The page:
Targeted Genetics, the Seattle-based developer of gene therapies, said today it is cutting more than half of its workforce in a bid to make its dwindling cash reserves last into August.
The company (NASDAQ: TGEN) said it will cut its staff down to just 10 to 15 employees by the end of the July, compared with 35 according to a regulatory filing updated on May 1. Targeted is also trying to settle its lease obligation on a facility in Bothell, WA, and is negotiating to “reduce or eliminate” its other facility costs. Along with those cost cuts, the company will continue to try to raise capital through licensing, partnering, or stock sales, but if none of that pans out it will shut down.
The company, which was facing the possibility of a shutdown as soon as the end of June, also tried today to gin up a little more enthusiasm for a very early-stage gene therapy program that has shown some promise for Leber’s Congenital Amaurosis, a genetic retina-damaging condition that causes young people to gradually go blind. The Targeted Genetics approach has generated some news in the past—a study of three patients showed strong enough results to get published in the New England Journal of Medicine in May 2008—but today’s update was a minor one. Targeted’s collaborator, University College London, has been cleared to go ahead with an extension of the study that will enroll younger patients, and use higher doses.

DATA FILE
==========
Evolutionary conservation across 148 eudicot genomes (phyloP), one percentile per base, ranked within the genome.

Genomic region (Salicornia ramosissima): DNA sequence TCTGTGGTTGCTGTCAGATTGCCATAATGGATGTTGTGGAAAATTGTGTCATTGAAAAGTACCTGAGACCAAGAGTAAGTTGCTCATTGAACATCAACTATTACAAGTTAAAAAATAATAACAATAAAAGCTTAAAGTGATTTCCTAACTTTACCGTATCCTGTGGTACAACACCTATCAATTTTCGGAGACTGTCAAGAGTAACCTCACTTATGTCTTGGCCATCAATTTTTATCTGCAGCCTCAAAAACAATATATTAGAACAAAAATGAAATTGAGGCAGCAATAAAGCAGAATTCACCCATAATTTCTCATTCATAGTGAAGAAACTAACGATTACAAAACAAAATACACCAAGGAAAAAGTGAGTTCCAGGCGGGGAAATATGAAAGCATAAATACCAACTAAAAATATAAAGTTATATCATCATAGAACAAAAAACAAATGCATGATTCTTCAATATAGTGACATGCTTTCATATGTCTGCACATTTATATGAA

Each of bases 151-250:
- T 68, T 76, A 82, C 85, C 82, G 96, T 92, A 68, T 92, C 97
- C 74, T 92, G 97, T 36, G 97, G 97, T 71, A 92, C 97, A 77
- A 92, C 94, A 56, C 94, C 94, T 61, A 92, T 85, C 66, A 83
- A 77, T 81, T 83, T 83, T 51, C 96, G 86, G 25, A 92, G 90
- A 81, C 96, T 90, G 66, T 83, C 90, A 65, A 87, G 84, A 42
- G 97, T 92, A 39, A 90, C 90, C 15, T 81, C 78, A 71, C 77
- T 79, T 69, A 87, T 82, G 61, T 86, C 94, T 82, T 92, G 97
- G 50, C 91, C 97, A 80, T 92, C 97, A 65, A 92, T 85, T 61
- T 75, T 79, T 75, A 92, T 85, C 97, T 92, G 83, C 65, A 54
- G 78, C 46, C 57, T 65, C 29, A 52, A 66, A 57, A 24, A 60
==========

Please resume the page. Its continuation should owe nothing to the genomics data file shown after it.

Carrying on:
Of course, Targeted may not be around long enough as a company to find out whether its drug helps those young people see better. It had just $3.9 million in cash left on March 31, according to its most recent quarterly report. The company’s continued effort “depends on our successfully raising additional funding,” said CEO Susan Robinson, in a statement.
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